Great acting enlivens Christopher Nolan’s big-studio debut, Insomnia

Great acting enlivens Christopher Nolan’s big-studio debut, Insomnia

Every day, Watch This offers staff recommendations inspired by a new movie coming out that week. This week: Brian DePalma’s Passion, based on the French thriller Love Crime, has us recalling other American remakes of foreign-language movies.

Insomnia (2002)

Christopher Nolan’s Hollywood remake of the 1997 Norwegian film Insomnia isn’t particularly notable for its original take on the material. (The story details of the two films are largely the same, save for a little psychological tweaking.) Rather, the Nolan film deserves attention for its collection of movie stars who perform superior versions of what would, over the next few years, become more familiar roles.

Al Pacino stars as a sharp but weary cop who accompanies partner Martin Donovan to night-deprived Alaska to help with a murder investigation. Hilary Swank is the plucky young detective on the same case and Robin Williams plays the murderer, a disturbed crime novelist. All of these types appeared throughout the actors’ careers in the early aughts: Pacino would go on to complete a very unofficial trilogy of exhaustion with the less successful Simone and People I Know, films where he appears to still be plagued by the lack of sleep that gives this film its title. Williams played another disturbed man in Mark Romanek’s One Hour Photo later in 2002, and Hilary Swank would win her second Oscar a few years later playing another scrappy upstart alongside an old-timer in Million Dollar Baby.

Familiar though they look in retrospect, it’s the performances that drive Nolan’s unusually sophisticated retread. Early in the film, in pursuit of the killer, Pacino is involved in an accident that he covers up, causing him to simmer with guilt for the rest of the movie. Rather than reaching for the operatic, Pacino creates a subtler shade of tortured, coating his agony in sleeplessness and a veneer of seasoned professionalism. Surrounded by Alaska’s wide-open skies, he’s stuck thinking shadowy thoughts in perpetual light. Williams, too, restrains himself to play a chillingly rational-sounding killer, and Swank is un-self-consciously charming as the earnest detective.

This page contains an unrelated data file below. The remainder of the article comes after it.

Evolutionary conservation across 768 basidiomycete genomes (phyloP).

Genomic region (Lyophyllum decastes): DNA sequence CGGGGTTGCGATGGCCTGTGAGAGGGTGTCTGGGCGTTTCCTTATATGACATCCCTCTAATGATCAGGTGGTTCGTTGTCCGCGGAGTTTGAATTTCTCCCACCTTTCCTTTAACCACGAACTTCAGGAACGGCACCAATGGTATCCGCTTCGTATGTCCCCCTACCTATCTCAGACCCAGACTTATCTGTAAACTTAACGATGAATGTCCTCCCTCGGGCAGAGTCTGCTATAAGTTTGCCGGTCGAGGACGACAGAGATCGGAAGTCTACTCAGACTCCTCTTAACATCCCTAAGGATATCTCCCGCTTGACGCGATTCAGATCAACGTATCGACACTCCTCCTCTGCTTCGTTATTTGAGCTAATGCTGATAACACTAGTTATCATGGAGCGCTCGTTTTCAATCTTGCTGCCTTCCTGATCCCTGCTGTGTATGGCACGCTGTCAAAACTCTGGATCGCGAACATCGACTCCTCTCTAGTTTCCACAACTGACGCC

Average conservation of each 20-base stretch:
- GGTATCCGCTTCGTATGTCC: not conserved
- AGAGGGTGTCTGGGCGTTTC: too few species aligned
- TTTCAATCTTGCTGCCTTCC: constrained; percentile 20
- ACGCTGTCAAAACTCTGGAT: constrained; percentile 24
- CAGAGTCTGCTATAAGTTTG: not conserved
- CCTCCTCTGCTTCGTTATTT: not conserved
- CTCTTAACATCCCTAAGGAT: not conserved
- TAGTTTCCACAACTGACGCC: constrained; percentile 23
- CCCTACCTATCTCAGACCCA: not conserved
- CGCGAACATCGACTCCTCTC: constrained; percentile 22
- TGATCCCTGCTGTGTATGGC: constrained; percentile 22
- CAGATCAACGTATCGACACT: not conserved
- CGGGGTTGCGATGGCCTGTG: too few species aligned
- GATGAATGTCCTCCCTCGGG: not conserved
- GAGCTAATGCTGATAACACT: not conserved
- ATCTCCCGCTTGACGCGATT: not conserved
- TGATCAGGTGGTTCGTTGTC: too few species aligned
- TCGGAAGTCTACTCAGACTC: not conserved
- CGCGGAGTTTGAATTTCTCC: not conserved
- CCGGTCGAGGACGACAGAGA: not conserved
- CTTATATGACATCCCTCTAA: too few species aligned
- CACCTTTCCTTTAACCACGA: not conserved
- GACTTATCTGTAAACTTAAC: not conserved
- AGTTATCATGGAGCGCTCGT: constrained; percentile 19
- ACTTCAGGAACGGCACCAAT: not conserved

It’s all the more impressive that the actors hold back when the movie is potentially chockablock with cheesy cop-movie elements: a taunting psychopath, a hot-shot detective on the edge (cue Pacino snapping his fingers in Heat: “…where I gotta be”), and the killer-floated notion that these two men are, in fact, “two sides of the same coin,” as the Nicolas Cage version of Charlie Kaufman put it. That’s where some credit is probably due to Nolan, who knows a thing or two about taking pulp seriously. Insomnia, his big-studio follow-up to Memento, is sometimes forgotten in the wake of Inception, The Prestige, and his Dark Knight trilogy, maybe because it’s a remake that he didn’t write himself. And while it’s not as visually dazzling as his later movies, it has Nolan chops both technically (he and longtime cinematographer Wally Pfister push and pull their camera through the fog in a memorable sequence) and thematically (Pacino is another one of Nolan’s men trying to exercise control over a possibly uncontrollable situation). It may not get the Criterion treatment afforded the 1997 version, but the 2002 Insomnia is more than a curiosity. It’s a strong hint at the kind of genre-tweaking thrillers Nolan would go on to make, and where he might return in the future if he moves away from science fiction.

Availability: Insomnia is available on DVD and Blu-ray, for rental or purchase from the major digital providers, and through Netflix’s disc delivery service.

More Watch This